The Earth's inner core is solid because despite the enormous temperature in this region, there is also enormous pressure there, which in turn raises the melting point of iron and nickel to a value above the Earth's core temperature.
Now as we move out from the solid inner core, temperature drops, and pressure also decreases. Obviously because the inner core is solid but the outer core is liquid, we must conclude that the drop in temperature vs the drop in pressure must be lower than the gradient of 16 degrees/GPa shown in the diagram below (link to source), given that at the outer-core temperature has exceeded the melting point of iron/nickel, which is a function of pressure.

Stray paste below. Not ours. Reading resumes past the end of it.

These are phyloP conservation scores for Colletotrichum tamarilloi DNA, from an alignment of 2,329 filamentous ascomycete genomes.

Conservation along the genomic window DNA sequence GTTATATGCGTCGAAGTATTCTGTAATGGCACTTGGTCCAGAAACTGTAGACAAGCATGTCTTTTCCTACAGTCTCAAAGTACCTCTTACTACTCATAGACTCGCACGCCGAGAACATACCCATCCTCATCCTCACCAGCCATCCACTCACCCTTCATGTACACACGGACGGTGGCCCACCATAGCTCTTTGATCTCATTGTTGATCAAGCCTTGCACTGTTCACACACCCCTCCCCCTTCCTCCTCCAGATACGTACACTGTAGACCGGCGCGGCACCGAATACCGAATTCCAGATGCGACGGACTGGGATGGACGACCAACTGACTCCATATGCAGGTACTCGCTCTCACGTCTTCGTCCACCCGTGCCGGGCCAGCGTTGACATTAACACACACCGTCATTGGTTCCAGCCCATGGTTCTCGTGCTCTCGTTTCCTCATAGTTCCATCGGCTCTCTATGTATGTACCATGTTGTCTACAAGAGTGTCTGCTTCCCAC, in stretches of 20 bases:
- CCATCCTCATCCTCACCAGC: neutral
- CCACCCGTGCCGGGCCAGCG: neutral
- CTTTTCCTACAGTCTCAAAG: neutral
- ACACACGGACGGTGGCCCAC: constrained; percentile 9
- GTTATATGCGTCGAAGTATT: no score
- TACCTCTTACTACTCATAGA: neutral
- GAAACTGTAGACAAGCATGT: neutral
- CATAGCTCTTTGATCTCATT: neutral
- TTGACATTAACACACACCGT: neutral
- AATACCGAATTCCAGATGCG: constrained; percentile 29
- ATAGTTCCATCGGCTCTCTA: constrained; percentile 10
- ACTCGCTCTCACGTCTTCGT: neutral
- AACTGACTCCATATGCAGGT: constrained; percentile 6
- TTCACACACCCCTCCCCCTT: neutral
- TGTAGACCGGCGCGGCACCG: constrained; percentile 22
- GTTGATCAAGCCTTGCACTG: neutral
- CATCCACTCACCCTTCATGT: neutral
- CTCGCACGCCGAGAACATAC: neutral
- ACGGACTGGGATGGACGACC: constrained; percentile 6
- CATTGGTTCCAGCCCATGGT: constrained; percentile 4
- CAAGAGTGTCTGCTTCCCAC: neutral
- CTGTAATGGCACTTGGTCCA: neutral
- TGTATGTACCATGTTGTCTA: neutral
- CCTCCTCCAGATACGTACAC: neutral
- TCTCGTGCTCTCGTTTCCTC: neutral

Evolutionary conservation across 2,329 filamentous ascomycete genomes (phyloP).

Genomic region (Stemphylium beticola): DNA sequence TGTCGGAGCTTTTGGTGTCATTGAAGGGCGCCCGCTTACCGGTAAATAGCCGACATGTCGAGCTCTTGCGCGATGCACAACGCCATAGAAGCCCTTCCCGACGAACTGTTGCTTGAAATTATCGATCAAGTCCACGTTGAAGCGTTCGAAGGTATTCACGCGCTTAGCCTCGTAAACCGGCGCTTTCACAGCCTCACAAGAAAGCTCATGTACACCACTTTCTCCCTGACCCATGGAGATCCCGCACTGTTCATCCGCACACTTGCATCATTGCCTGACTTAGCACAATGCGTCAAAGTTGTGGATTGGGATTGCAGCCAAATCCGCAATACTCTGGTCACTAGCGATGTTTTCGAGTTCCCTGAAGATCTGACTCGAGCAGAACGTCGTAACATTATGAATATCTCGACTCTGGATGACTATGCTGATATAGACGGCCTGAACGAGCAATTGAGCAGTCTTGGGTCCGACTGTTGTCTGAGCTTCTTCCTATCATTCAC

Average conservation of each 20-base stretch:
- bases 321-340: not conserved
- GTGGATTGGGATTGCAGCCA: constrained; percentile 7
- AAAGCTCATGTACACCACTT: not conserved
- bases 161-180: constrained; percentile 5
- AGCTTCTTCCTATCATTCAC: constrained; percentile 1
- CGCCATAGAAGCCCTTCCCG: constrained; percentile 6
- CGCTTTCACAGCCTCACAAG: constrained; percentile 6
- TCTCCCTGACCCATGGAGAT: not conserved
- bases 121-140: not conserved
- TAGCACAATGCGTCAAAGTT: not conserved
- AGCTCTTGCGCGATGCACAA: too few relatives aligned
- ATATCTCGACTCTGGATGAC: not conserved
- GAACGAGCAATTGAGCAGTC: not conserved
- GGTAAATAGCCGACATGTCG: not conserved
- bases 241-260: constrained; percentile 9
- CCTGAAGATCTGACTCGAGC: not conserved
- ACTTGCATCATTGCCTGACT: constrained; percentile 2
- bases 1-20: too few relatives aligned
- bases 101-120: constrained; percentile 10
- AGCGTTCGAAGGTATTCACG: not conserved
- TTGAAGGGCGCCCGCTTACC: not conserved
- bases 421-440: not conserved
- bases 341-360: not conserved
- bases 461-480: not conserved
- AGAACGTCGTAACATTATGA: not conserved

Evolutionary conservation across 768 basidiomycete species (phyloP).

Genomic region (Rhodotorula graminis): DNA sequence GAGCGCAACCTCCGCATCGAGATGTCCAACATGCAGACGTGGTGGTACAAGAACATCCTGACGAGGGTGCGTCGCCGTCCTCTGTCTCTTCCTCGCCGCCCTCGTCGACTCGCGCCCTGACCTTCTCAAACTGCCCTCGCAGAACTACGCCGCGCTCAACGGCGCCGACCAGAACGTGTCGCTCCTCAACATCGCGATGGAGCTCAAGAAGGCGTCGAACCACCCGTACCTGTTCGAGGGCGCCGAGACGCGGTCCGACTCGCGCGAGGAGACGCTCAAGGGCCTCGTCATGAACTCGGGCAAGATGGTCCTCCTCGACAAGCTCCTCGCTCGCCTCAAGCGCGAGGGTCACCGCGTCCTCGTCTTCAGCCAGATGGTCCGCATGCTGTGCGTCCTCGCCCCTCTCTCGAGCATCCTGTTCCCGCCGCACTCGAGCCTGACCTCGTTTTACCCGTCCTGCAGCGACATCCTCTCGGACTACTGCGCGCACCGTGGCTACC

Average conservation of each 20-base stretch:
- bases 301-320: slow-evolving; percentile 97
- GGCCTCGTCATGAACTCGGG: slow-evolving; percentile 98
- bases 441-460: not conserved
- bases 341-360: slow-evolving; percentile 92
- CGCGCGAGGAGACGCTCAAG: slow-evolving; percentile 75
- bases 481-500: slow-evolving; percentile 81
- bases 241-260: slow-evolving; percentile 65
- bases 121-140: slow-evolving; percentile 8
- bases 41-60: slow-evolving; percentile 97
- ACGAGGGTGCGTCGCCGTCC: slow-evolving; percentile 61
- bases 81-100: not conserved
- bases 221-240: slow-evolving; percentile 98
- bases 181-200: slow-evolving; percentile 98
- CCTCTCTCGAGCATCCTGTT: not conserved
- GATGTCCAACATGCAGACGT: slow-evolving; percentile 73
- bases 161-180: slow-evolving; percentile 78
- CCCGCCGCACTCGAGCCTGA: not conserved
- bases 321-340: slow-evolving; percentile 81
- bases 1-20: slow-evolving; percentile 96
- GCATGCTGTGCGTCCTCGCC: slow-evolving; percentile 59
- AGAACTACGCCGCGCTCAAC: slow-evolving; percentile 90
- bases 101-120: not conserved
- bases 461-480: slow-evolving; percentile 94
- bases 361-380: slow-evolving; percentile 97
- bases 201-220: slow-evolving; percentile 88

In other words, the drop in pressure must be quite significant compared to the drop in temperature as radius increases from the core.
So how is it that pressure drops off fast enough relative to temperature to give rise to the liquid outer-core. A good answer will explain how temperature drops off with radius and how pressure drops off with radius and how these compare to give rise to the liquid outer-core.